AT&T not on FCC’s list of potential RDOF bidders, but 505 others are

3 September 2020 by Steve Blum
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Paicines pole route

AT&T is not on the list of 505 would-be rural broadband subsidy bidders released by the Federal Communications Commission on Tuesday. It’s also not listed as a member of any of the 38 consortia – bidding groups – and none of the other 467 contenders are obviously AT&T subsidiaries. None of the FCC registration numbers directly held by AT&T match up to any of the listed bidders either.

It’s difficult to prove a negative, but so far it appears that absence of evidence is also evidence of absence.… More

CPUC adds California money to federal broadband subsidy bids. If

7 August 2020 by Steve Blum
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Cvin fiber marker sr49

Internet service providers might get California help to improve their chances at winning in the Federal Communications Commission’s Rural Digital Opportunity Fund (RDOF) auction. Broadband infrastructure subsidies from the California Advanced Services Fund (CASF) could be added to their bids, per yesterday’s decision by the California Public Utilities Commission.


If commission staff opens a second window for CASF grant applications quickly enough. If those proposals leverage RDOF money. And, particularly, if there’s any money left in the fund.… More

California tops up federal broadband subsidy bids, as FCC trims RDOF eligibility list

30 June 2020 by Steve Blum
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Pouring wine

Californian communities lost potential broadband subsidy money last week, but might have gained some back yesterday. On Thursday, the Federal Communications Commission eliminated 48,000 “locations” – homes, businesses, community facilities – in what appears to be 3,100 census blocks from the preliminary eligibility list for the Rural Digital Opportunity Fund (RDOF), following a review of tens of thousands of challenges from incumbent broadband providers who wanted to freeze out potential competitors. I say “appears to be” because the FCC’s numbers don’t line up with census bureau stats – that discrepancy should be resolved eventually.… More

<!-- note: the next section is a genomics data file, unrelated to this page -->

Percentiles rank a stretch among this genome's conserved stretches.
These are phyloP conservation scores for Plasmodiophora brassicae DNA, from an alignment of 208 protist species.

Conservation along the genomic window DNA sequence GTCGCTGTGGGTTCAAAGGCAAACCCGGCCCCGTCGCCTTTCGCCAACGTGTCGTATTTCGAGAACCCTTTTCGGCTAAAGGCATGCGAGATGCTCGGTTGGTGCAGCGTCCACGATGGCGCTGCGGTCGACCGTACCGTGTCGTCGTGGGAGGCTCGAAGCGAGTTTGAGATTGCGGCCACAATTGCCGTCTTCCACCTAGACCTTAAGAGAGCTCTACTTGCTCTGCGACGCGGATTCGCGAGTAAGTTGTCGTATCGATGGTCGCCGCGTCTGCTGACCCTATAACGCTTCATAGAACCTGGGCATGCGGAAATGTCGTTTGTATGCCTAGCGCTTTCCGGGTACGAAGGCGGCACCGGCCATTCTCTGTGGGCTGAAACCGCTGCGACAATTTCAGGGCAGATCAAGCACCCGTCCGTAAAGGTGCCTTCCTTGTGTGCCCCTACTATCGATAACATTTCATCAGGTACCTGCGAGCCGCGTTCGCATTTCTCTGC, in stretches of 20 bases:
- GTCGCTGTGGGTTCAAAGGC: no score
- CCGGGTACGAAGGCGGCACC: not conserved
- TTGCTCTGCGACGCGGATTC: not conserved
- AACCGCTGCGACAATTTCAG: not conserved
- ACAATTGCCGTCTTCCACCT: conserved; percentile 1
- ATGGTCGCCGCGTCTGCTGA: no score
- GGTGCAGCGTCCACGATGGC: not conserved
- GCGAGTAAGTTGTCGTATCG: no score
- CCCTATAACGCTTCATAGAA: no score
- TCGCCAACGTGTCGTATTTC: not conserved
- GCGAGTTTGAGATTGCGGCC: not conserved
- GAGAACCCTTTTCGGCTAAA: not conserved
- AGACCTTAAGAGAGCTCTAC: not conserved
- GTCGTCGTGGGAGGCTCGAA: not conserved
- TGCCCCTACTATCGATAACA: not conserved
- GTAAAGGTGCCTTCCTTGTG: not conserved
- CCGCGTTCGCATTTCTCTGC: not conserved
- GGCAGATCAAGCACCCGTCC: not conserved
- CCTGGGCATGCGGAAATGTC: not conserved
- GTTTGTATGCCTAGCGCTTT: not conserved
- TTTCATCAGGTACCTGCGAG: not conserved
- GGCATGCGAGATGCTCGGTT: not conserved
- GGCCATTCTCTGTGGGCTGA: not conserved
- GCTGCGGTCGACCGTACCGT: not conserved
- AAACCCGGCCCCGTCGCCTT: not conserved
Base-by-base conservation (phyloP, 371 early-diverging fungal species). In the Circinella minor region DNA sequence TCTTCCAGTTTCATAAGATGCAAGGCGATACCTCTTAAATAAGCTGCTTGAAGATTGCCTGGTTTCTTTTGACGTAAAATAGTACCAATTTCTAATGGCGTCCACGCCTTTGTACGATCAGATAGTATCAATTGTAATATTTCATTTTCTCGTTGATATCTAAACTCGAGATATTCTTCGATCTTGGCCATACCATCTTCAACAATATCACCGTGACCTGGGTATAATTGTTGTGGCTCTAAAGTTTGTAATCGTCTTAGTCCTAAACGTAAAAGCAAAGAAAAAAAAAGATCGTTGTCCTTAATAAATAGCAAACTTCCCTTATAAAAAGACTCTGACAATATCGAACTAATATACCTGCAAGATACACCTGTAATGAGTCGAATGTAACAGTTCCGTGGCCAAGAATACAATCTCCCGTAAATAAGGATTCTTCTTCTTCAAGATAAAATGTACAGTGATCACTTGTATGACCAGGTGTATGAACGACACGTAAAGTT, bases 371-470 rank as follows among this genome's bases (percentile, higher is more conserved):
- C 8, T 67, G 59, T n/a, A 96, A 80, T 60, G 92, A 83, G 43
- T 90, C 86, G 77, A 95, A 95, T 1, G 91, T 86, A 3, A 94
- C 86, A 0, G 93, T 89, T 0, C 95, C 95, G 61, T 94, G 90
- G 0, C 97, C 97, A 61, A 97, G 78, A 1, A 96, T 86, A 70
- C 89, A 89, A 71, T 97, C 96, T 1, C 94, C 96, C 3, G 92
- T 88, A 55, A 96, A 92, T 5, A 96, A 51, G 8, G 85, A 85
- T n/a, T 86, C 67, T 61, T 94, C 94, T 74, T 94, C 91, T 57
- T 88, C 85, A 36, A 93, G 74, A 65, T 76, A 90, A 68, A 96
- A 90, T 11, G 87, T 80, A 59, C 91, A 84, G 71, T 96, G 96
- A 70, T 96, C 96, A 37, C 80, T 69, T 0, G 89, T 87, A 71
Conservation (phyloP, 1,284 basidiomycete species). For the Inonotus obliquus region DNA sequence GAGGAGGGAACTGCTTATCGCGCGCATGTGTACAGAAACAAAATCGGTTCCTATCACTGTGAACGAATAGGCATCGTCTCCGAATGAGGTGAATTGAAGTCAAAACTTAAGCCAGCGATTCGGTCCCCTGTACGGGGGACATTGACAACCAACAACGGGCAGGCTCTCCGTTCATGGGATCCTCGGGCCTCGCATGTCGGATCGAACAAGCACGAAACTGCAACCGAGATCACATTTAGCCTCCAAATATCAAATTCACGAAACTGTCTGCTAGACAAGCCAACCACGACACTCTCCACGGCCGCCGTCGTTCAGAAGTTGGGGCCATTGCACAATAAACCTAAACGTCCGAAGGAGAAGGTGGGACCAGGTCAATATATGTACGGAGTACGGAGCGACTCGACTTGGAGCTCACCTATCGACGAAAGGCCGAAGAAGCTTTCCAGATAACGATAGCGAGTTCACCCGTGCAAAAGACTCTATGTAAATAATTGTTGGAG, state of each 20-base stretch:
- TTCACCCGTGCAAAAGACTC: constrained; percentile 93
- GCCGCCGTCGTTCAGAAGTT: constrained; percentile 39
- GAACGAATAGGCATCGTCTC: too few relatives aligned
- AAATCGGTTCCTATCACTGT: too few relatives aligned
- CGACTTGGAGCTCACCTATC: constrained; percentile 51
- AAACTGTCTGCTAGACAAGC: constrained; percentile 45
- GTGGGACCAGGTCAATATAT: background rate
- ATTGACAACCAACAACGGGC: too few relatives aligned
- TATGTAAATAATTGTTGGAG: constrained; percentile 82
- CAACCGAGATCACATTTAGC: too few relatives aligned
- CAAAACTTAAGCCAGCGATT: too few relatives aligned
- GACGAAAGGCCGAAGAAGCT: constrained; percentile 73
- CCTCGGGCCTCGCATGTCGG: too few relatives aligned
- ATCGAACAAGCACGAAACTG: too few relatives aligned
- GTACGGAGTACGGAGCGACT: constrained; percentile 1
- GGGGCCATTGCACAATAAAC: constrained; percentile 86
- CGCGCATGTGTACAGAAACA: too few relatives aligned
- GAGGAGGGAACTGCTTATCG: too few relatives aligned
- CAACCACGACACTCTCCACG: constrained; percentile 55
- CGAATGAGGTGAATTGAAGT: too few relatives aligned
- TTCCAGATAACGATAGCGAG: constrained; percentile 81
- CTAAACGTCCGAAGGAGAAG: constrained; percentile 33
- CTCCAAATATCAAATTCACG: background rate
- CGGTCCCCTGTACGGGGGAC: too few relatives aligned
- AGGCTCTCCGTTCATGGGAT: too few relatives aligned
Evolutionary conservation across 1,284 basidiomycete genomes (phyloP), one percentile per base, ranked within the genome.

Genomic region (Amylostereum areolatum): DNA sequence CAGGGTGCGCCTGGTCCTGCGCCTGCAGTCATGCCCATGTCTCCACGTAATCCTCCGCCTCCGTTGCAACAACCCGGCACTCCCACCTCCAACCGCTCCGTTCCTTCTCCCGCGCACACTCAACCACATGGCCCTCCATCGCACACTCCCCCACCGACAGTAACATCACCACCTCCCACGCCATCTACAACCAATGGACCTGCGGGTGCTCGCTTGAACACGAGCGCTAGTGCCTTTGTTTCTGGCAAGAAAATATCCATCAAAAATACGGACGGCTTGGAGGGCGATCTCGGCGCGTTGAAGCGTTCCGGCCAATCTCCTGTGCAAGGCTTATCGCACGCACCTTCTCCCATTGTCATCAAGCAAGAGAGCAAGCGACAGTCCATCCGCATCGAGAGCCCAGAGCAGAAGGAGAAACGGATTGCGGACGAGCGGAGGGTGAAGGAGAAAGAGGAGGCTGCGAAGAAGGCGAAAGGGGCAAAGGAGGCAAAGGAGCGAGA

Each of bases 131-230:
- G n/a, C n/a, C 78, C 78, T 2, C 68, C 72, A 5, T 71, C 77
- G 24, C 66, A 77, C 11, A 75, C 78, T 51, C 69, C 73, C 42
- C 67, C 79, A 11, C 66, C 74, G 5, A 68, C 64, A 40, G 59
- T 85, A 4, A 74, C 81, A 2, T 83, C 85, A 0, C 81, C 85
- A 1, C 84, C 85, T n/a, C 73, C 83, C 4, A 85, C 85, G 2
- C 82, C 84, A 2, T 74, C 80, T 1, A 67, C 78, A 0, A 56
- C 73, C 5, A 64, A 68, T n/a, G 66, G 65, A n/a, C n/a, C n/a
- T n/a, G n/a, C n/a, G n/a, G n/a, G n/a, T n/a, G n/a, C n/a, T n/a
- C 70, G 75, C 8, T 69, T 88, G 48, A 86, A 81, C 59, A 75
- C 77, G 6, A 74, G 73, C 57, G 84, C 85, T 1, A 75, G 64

One California rural broadband subsidy bill goes to the governor, another moves on to the assembly

29 June 2020 by Steve Blum
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Cvin fiber marker sr49

Friday was a good day for broadband at the California capitol, as two bills expanding eligibility for infrastructure subsidies won lopsided votes. Senate bill 1130 was approved by the senate, and now awaits action in the assembly. Following senate approval on Thursday, assembly bill 82 was blessed by the assembly and is now on governor Gavin Newsom’s desk. He’s expected to sign it today.

The big, difficult and high impact bill is SB 1130. It would raise California’s minimum broadband to 25 Mbps download/25 Mbps upload speeds, and encourage – but not require – the California Public Utilities Commission to spend California Advanced Services Fund (CASF) money on infrastructure projects that deliver similarly symmetrical 100 Mbps down and up service.… More

Nearly all broadband subsidy proposals could survive California’s chopping block. Nearly

24 June 2020 by Steve Blum
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CASF funding status Part 3:

There won’t be enough money in the California Advanced Services Fund (CASF) to pay for all the broadband projects proposed for subsidies last month. Grant requests total $533 million, but there’s only $145 million in tax revenue projected to be available for CASF infrastructure projects, as the program is designed and run now.

Something has to give. But not everything. One potential remedy is to top up project budgets with federal money.… More

Newsom, CPUC line up on (relatively) minor changes to California broadband subsidy program

5 June 2020 by Steve Blum
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Paicines pole route

A second, perhaps competing, revision to California’s broadband infrastructure subsidy program is queued up for possible consideration at the state capitol. The California Public Utilities Commission is proposing changes to the law governing the California Advanced Services Fund (CASF), to make it easier to use it to attract federal broadband money to the state by supplementing the budgets of projects competing for federal grants.

The administration’s proposal is flying under the radar right now. It’s consistent with the vague reference to better competing for federal broadband dollars in governor Gavin Newsom’s budget revision last month.… More